There are now many universities and other education providers delivering the Senior Leader apprenticeship. But from the beginning we wanted to explore how we could take what a somewhat generic set of management competencies and translate into a vision for the future of public service.

There were moments in 2016 and 2017 where we were starting to regret embarking on that journey but it all fell into place on the morning we welcomed our first cohort to the campus. The energy in the room is always life affirming and reminds you that managers in public service are not the faceless bureaucrats as often portrayed, they are clever, creative, curious and dedicated to their local communities. On top of that, working with groups of public servants is what we do, what we have always done since our formation in the mid 1960s.

Leading and managing public services is a tough job, there is no typical week and work is rarely confined to 9-5. When the financial crash bit in 2009-2010 and the austerity budgets took hold making cuts to the development of public sector leaders was perhaps the easiest and most popular cut to make. Since then, our public servants have had to continually adapt and innovate and adjust to new ways of working, with reduced budgets and higher expectations.  As we emerge from the latest chapter of the global pandemic our local authorities are looking to new ways to support local communities. To succeed we need to develop our leaders.

You could say the apprenticeship levy and programmes like the Senior Leader apprenticeship has thrown management development a lifeline – it offers a means for local authorities to foster the next generation of public service leaders by giving them time away from their day-to-day work, an opportunity to develop new knowledge and skills, build networks with colleagues from across the country and learn from world leading academics in some of the finest research intensive universities.

Last month the second cohort of our programme completed their End Point Assessments, assessed by the Chartered Management Institute. Confirmation that everyone has passed, several with distinction is one of the emails that brightens your day. For this group it is job done as they resume normal duties.

There are three unique features of an apprenticeship programme that distinguish it from your regular part time postgrad qualification. The first is time. Learners are given 20% of their regular working hours a year to dedicate to their studies and development. This puts the student at a huge advantage as all too often part time qualifications have to be completed in evenings, weekends and holidays. This can be jarring to line managers however – they can often be somewhat surprised, horrified even, to consider letting their brightest and best be away for a 5th of a time. But they soon realise it does not mean losing somebody a day a week, that learning can be flexible and fit around major projects, furthermore that off-the job means undertaking special projects and much needed energy and capacity.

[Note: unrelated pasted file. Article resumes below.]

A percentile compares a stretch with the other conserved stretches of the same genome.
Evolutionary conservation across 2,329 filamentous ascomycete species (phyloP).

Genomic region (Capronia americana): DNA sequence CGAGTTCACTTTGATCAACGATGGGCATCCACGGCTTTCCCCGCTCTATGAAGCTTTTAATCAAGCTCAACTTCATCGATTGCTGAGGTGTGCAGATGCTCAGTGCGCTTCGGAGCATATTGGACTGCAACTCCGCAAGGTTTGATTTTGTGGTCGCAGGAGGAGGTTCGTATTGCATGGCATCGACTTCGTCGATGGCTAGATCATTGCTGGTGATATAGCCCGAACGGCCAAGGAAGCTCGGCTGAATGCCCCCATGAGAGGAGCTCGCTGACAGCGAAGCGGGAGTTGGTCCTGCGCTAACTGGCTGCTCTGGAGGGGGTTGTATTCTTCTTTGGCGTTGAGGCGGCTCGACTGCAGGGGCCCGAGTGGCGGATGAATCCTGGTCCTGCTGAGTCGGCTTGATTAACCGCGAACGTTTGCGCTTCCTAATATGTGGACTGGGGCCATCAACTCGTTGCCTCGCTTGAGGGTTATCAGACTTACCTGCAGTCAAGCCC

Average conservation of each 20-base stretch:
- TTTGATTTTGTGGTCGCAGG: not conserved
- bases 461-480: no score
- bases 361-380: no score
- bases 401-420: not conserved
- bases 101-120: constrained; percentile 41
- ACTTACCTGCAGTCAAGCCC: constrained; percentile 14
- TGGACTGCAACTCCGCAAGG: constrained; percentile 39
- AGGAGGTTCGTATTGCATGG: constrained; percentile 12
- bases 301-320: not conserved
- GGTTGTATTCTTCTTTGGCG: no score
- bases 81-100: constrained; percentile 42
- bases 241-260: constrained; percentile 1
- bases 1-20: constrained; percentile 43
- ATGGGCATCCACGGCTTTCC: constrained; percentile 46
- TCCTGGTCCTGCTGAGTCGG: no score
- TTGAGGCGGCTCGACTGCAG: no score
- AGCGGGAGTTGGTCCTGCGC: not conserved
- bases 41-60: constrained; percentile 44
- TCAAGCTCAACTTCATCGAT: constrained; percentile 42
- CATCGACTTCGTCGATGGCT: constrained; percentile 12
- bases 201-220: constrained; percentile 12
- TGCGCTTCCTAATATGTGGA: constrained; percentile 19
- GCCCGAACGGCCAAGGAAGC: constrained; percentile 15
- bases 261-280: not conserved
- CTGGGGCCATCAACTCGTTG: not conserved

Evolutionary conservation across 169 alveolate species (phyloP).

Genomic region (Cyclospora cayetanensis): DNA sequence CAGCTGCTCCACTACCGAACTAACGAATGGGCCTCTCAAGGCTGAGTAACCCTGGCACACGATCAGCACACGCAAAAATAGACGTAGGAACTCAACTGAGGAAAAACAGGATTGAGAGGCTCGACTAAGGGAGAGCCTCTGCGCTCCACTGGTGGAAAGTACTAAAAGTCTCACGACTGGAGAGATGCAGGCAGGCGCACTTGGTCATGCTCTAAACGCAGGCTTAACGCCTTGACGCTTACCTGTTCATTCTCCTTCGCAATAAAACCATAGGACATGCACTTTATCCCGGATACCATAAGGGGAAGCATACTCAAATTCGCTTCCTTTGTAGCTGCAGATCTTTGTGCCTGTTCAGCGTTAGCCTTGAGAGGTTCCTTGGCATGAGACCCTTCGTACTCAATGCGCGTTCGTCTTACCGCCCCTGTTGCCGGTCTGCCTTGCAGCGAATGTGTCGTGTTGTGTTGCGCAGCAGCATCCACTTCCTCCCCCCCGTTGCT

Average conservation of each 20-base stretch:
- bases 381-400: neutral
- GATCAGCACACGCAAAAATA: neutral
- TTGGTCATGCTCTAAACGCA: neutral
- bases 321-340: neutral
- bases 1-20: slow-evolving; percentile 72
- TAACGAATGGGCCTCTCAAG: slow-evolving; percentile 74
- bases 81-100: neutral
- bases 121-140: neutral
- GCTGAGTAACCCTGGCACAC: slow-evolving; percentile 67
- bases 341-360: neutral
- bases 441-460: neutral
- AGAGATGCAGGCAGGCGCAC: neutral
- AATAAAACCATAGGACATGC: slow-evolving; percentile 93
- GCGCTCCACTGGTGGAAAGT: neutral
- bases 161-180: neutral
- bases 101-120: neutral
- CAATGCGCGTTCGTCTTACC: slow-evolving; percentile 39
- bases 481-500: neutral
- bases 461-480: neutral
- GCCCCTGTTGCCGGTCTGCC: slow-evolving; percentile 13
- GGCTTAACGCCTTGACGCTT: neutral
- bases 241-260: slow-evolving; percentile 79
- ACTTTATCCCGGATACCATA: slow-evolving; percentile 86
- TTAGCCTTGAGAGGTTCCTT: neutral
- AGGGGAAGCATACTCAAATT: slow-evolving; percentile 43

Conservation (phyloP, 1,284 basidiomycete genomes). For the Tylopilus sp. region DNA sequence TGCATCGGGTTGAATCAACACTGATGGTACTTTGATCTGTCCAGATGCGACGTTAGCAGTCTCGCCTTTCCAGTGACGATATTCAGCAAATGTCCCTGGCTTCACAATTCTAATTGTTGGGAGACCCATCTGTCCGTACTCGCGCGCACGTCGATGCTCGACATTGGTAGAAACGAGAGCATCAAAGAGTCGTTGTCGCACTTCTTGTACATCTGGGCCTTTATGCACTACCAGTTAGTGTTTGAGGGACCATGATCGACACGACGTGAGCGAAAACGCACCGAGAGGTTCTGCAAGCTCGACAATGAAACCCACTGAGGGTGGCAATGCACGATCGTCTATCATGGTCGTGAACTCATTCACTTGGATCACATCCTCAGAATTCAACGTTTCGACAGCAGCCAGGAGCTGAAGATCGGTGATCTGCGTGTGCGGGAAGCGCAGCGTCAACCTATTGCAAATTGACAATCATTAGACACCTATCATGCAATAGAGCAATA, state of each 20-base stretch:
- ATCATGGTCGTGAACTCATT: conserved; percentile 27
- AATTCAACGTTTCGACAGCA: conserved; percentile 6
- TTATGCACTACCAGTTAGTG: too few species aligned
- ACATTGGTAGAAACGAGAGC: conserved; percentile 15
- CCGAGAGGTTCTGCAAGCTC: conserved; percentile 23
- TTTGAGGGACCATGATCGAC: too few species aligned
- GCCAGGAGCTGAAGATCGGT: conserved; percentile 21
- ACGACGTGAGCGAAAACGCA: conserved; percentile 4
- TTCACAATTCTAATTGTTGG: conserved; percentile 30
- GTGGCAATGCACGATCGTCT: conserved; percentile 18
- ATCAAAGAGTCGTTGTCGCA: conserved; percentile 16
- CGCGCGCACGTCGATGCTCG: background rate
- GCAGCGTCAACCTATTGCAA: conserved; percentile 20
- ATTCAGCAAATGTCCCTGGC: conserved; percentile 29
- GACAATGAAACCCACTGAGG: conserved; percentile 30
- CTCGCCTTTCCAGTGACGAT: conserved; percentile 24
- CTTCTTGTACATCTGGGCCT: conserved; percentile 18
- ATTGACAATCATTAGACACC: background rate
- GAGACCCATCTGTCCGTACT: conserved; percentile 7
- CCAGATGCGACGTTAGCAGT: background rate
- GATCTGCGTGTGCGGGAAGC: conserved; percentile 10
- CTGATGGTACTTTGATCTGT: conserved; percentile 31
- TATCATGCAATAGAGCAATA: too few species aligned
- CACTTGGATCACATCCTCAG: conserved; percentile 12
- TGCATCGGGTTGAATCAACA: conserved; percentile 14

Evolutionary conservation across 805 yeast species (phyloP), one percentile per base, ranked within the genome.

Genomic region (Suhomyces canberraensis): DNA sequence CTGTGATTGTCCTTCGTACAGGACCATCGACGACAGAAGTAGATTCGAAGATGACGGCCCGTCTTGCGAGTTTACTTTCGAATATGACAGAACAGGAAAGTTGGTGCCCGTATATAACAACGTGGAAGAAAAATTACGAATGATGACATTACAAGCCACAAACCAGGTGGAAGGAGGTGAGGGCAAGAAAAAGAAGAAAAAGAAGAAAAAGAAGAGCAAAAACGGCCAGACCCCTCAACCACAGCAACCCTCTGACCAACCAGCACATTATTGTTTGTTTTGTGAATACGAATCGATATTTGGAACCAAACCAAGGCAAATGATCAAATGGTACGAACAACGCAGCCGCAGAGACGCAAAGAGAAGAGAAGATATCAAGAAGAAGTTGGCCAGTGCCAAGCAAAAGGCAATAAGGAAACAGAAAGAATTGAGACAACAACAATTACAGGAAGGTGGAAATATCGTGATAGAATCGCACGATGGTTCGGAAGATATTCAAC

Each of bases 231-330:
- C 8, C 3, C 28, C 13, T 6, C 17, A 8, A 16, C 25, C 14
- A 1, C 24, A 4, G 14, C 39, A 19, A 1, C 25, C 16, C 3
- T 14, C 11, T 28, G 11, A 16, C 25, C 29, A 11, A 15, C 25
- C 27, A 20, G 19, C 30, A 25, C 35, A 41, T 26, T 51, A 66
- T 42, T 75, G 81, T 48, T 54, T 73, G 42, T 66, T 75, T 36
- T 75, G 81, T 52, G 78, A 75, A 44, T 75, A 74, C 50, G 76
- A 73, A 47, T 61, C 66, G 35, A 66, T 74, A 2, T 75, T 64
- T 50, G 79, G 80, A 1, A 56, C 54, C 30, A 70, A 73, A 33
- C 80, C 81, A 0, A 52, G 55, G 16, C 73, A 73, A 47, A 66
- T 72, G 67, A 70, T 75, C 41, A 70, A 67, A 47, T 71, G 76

The second feature is commitment – The funding is structured to ensure that all parties -learner, line manager and programme leader are committed to each and every apprenticeship. It is this focus that means we can be sure people are on the right programme at the right time and that they are going to be supported through. All too often postgraduate study is undermined by a lack of commitment. It can seem pedantic to have tripartite commitment statements, but it matters and it works.

Third is support – we have always supported our postgraduate learners with academic tutors / dissertation tutors, welfare tutors etc, but apprentices get a dedicated practice tutor who meets with apprentice and line manager regularly to identify priorities, and discuss progress.

This programme is arguably the most demanding programme we have ever delivered.  Not only do our students have to complete 6 taught modules but they have to complete a portfolio evidencing their competencies as a senior leader, a strategic business proposal, a project presentation and a professional discussion with an external assessor. But with the time, commitment and support in place we are seeing first hand it is possible to succeed.

All this week we’ll be taking over the INLOGOV blog. Tomorrow we’ll offer an overview of the programme – its structure and expectations.

Later in the week you can read some accounts of some recent apprentices – what motivated them to do an apprenticeship at this stage in their career, their experiences and their tips for anyone considering applying to the Senior Leader programme.

We’ll be hosting lunchtime webinar on Thursday 3rd March at noon, where you can hear more about the programme and pose questions to me – the Academic Programme Director. You can sign up for the webinar or access to the recording here:


Alternatively, if you’d like to speak one to one please email me and we can set up a call [email protected]

Dr Stephen Jeffares is Associate Professor in Public Policy and Digital Government at the Institute for Local government studies. He is also Director of INLOGOV’s Public Management and Leadership apprenticeship programme and author of three books: Hybrid Governance, Hashtag Politics and the Virtual Public Servant.